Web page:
I sent a link to my previous post to Jim Spanfeller this morning and was surprised to get an immediate reply:
I am on the road right now as and such don't have the full time at this moment to give your post the time it deserves. Hopefully next week will permit that.
But to your suggestions I can tell you that yes we do every single one of them and a few more.
That all said, while we have much more transparency then ever and as such there is more "science" in the process, the job of an editor still involves a lot of art. Which is where your thoughts about red sweaters come in.
In any event more later. In the meantime let me close by saying thanks for taking the time to review and comment on our site. It truly is much appreciated.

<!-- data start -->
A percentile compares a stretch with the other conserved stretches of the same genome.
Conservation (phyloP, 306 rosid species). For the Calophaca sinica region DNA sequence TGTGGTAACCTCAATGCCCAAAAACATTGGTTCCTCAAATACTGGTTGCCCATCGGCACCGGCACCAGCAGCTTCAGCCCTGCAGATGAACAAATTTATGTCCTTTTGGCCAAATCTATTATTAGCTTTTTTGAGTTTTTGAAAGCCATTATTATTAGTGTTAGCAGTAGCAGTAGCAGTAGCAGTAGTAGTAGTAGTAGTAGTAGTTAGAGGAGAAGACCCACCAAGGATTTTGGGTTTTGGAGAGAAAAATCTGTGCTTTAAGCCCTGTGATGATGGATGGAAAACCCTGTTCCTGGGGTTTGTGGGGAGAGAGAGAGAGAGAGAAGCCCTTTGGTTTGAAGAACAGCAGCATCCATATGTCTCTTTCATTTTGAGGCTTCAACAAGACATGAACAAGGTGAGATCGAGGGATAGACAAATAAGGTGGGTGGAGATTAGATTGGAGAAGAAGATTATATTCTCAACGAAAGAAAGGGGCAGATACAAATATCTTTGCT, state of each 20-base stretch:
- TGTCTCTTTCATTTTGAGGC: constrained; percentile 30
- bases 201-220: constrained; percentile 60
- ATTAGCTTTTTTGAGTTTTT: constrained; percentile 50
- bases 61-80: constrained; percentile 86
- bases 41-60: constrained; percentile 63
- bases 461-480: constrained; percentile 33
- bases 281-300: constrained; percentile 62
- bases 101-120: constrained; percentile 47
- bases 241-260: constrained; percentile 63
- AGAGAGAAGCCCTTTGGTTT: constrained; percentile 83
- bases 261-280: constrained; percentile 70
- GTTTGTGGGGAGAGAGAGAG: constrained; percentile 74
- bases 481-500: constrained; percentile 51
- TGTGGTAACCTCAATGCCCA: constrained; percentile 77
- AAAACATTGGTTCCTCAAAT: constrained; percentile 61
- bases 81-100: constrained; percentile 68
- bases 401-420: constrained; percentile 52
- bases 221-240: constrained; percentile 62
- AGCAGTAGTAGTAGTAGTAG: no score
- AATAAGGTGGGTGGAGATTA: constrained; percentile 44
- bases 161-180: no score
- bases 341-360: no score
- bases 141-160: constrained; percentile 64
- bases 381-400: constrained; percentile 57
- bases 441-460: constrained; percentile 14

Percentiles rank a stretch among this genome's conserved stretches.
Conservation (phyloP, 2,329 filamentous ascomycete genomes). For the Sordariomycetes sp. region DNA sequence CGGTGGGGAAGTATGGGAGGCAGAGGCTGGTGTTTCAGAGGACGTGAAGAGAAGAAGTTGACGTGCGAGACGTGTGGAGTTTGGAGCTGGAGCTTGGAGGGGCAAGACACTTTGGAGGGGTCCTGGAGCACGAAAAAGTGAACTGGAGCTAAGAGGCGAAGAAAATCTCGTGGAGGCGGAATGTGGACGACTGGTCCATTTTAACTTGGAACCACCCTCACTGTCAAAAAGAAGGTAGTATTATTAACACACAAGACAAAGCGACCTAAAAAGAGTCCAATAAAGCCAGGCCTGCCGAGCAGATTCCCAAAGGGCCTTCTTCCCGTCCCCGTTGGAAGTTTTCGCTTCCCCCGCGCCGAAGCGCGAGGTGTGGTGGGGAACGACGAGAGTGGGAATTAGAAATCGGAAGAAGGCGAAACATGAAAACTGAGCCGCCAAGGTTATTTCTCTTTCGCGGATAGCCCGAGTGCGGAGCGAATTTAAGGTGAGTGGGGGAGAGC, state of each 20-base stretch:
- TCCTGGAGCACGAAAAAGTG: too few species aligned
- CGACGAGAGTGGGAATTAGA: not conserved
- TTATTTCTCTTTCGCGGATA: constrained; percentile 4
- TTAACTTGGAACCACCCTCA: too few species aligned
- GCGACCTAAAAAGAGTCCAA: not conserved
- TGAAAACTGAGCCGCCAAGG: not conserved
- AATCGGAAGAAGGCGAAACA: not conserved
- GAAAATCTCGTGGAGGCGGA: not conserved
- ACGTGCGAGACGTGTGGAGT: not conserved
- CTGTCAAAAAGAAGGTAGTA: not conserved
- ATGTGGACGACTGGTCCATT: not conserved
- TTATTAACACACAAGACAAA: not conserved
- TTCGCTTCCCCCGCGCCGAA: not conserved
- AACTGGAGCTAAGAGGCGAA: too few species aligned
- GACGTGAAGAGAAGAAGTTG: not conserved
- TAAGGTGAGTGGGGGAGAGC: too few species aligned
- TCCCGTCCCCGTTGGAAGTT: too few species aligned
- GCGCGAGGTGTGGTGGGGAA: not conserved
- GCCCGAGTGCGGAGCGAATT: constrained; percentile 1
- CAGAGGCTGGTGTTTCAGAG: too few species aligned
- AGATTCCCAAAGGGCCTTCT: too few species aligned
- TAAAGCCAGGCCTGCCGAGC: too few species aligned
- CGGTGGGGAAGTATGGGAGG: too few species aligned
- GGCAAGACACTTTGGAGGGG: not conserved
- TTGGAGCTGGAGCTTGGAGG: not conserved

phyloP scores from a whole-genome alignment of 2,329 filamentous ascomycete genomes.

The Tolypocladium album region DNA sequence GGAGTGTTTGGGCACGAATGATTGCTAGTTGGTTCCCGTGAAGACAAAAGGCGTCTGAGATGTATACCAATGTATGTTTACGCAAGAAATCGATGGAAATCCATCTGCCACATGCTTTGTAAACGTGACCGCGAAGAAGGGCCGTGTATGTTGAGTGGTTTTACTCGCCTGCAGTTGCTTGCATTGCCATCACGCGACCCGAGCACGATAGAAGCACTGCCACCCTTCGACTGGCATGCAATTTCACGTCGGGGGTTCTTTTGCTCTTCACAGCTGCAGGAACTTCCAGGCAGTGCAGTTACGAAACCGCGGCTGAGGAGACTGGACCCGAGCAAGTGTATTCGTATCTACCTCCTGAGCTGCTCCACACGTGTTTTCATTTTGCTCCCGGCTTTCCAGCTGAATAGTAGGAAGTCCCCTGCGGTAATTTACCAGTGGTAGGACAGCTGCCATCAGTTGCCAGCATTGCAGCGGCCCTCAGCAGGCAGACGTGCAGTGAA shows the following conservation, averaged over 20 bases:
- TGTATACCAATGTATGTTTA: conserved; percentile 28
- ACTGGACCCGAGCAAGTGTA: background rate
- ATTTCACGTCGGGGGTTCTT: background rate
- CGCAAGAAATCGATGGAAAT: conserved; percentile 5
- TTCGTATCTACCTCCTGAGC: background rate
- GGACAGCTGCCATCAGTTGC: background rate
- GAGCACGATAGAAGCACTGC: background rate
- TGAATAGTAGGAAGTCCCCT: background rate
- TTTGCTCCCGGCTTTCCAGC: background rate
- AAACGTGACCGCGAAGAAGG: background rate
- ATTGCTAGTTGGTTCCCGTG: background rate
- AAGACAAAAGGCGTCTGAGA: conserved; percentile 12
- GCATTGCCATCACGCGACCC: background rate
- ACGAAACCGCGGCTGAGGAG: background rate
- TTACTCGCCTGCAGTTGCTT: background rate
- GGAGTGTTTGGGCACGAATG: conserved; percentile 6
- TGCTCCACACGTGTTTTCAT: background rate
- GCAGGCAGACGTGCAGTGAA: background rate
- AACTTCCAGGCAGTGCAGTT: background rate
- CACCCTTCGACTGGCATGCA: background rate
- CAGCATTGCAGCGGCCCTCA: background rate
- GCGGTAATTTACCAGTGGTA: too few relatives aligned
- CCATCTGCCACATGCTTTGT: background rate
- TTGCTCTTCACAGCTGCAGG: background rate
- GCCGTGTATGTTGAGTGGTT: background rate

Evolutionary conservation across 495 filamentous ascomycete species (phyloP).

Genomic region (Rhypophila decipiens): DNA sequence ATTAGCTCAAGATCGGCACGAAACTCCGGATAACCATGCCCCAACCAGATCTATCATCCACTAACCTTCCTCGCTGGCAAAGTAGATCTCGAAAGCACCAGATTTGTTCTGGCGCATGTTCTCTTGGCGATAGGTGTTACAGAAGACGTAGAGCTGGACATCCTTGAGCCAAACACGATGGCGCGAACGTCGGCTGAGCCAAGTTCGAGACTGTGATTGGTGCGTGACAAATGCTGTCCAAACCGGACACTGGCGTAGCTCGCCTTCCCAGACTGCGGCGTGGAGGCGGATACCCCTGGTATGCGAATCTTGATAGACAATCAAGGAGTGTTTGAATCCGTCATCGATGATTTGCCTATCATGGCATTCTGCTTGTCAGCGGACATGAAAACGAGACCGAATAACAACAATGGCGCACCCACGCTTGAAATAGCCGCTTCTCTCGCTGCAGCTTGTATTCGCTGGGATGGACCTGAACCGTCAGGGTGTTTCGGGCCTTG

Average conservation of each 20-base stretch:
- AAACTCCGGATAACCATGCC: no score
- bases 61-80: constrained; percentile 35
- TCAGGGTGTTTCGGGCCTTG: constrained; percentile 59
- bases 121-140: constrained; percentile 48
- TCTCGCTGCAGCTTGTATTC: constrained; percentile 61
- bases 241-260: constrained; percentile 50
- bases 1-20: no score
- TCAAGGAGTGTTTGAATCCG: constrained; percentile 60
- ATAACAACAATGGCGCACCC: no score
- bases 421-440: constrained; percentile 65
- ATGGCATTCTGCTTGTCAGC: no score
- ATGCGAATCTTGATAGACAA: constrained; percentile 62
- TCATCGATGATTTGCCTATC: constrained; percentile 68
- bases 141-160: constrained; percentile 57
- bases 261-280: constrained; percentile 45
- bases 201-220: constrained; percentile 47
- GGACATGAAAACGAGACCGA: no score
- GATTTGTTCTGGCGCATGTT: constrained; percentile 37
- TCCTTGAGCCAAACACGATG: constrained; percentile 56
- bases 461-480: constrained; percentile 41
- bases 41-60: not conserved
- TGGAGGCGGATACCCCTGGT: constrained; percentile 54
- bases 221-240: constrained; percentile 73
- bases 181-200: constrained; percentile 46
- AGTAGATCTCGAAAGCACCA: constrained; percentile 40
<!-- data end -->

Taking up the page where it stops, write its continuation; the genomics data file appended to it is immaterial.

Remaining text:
So while the site does heavily use page views, there is apparently a broader context. This does raise an interesting question, though: how are journalists going to adapt to publications becoming more driven by business necessities? The heyday of journalism as a "public trust" was largely supported by newspapers making levels of profit that most people today would consider unconscionable because for certain types of advertising they were often the only game in town and charged what the market would bear. Now editors and reporters no longer have the insulation of luxurious financial success.
Labels: Forbes.com, page views, Spanfeller, web